Let’s Talk About Ants
by Jorge Ventocilla
Ants are everywhere…we should get to know them better. They can be found in large numbers, even larger than other species on earth. For example, in a leafcutter ant nest, you would find that there are more ants than there are humans in villages, towns and cities combined in Panama.
Unfortunately, just a few people (kids, biologists or other nature enthusiasts) pay attention to them. People mostly complain about “carpenter ants”, which tunnel into wood; “leafcutter ants”, which can ruin our gardens, or those small ants called “sugar ants” (also “crazy ants” because of their random movements).
We will talk about “crazy ants” first and then about “fire ants” or “red ants” (which are even less popular). Leafcutter ants deserve a full article to themselves and they will have one, in the future…
Sugar ants - Tapinoma melanocephalum – live mainly in kitchen and dining rooms. They will march together in long lines if there is any kind of food, especially if it is a sweet treat. These are not native to America: they came from Europe and Asia.
They don’t actually build a nest but they take advantage of holes and gaps in walls, kitchen countertops and bookshelves and even wall outlets for hiding their queen, eggs, larvae and pupae. If you have not been successful at getting them out of your kitchen, at least play with them. Take a Q-Tip previously soaked in honey or in a mix of water and sugar, write a name or draw something on the wall. Watch how a lot of them will come to drink and outline your drawing.
Now, it is fire ants’ turn. I am sure that almost everyone reading this article,– if not everybody – have been bitten, at least once, by fire ants. Nobody is immune, it is one of the fees you have to pay for living in the tropics and enjoying all its treasures. The most common fire ant in Central and South America is the Solenopsis germinata.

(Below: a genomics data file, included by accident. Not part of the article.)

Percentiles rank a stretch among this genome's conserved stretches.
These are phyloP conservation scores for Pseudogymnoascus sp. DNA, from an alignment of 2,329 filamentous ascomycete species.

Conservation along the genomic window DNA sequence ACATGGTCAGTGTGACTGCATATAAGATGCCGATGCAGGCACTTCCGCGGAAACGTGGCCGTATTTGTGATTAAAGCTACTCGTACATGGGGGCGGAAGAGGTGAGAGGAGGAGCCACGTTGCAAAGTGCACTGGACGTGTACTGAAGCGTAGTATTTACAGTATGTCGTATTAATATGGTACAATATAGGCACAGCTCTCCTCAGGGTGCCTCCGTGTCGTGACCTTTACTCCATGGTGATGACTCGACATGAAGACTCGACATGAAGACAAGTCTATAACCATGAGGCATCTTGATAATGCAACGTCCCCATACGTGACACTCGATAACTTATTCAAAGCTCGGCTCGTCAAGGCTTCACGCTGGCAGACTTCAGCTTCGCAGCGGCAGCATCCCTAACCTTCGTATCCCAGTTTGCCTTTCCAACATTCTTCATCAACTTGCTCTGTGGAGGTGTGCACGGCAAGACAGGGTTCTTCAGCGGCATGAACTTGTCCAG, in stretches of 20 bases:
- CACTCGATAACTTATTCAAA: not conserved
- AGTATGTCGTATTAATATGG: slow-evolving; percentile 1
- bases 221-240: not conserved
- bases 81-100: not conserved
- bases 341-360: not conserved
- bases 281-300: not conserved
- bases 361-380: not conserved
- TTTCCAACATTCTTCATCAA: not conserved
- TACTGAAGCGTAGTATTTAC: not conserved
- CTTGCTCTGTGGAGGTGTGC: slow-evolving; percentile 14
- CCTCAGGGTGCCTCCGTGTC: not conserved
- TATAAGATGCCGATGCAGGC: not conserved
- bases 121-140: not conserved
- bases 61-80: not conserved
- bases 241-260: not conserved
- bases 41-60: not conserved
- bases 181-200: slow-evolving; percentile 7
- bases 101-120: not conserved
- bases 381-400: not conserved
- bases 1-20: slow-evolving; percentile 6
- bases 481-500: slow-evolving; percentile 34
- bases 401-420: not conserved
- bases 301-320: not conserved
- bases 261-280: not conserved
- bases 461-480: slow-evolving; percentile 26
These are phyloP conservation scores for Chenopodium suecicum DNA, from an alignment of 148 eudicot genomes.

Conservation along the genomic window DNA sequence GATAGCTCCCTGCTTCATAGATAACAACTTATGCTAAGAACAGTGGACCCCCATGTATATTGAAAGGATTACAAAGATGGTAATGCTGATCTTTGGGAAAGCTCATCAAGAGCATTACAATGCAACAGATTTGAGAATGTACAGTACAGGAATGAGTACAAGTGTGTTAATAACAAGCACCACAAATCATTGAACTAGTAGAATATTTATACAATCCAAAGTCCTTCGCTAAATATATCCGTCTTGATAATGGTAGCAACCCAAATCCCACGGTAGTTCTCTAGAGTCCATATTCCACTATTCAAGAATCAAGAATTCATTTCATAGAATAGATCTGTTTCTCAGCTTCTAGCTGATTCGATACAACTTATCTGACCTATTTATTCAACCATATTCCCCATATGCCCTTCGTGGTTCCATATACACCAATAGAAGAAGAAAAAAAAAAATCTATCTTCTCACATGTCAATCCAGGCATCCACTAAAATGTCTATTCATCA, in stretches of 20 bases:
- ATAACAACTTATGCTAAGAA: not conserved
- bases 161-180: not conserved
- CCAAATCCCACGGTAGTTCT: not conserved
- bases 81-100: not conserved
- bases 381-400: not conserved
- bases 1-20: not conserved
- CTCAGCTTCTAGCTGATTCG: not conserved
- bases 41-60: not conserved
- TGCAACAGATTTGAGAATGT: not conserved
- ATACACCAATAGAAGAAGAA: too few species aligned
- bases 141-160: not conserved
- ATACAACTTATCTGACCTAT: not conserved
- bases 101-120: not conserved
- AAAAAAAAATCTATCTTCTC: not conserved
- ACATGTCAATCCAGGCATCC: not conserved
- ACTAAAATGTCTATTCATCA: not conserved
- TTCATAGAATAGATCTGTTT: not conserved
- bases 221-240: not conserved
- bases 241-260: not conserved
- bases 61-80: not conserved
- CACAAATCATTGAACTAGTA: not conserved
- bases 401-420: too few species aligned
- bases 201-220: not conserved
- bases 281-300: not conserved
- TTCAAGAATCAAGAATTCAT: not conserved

Fire ants build their nests on the ground, with little elevation. However, the nests of leafcutter ants are very conspicuous, you are able to spot one from a significant distance because they look like small mounts. The nests of fires ants are more discrete and are barely noticed; however, they can have five or six underground tunnels up to 1 meter deep.
These nests go barely unnoticed until we step on them or worse, sit on top of them. They will immediately let you know that you are not a welcome guest.
Fire ants actually feed on seeds and leaves and, occasionally, soft fruit. If you run into a fire ant when it is away from its nest, it won’t bite. The problem begins when we intrude. Each fire ant would continuously bite or sting up to three or four times. In some sensitive individuals, this can cause fever.
As long as we, Homo sapiens remain on this planet (and even well after that), we will have to become good neighbors with ants. I am not saying that it is pleasant to be bitten by these ants, but at least we will know how to call them when they do: Solenopsis germinata!
If you don’t find this funny at all and you are tired of leafcutter, carpenter, fire or sugar ants or of any other type of ants, think about this: biologists have found 200 ant species in just the 3-square mile reserve of Isla Barro Colorado in the Panama Canal!
English translation by Sara I. Melo D.